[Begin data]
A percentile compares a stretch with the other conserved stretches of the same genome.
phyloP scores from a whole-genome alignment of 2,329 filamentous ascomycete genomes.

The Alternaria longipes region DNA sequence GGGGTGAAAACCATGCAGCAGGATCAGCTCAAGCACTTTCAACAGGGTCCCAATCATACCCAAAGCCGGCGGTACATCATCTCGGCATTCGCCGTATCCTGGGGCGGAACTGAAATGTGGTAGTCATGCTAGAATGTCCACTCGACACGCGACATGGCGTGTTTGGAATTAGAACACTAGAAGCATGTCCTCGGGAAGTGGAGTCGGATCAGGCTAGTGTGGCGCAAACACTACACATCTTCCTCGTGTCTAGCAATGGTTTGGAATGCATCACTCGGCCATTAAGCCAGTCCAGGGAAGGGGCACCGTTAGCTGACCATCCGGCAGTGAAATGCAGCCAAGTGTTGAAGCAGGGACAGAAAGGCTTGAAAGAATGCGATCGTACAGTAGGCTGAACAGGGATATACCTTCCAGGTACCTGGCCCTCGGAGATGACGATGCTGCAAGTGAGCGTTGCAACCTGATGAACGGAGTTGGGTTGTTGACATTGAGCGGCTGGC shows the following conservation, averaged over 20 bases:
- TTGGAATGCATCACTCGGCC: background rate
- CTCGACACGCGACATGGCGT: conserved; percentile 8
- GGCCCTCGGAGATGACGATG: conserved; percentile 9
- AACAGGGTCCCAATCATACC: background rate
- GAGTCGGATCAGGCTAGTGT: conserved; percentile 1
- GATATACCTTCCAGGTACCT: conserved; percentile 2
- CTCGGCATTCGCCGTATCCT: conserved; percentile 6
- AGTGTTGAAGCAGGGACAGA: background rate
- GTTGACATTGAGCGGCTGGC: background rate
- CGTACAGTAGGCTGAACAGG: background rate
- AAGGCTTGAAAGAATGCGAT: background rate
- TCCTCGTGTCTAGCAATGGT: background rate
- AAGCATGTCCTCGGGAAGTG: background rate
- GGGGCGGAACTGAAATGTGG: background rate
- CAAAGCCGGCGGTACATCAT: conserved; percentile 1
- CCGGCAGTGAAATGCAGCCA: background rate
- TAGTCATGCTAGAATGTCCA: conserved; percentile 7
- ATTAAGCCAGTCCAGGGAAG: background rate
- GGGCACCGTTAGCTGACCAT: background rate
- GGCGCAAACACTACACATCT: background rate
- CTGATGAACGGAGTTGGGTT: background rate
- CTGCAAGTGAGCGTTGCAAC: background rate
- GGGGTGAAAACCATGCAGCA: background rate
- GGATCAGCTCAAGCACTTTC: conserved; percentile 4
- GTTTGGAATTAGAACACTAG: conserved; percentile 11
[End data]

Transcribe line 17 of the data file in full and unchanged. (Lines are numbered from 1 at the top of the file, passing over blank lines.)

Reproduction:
- GGGGCGGAACTGAAATGTGG: background rate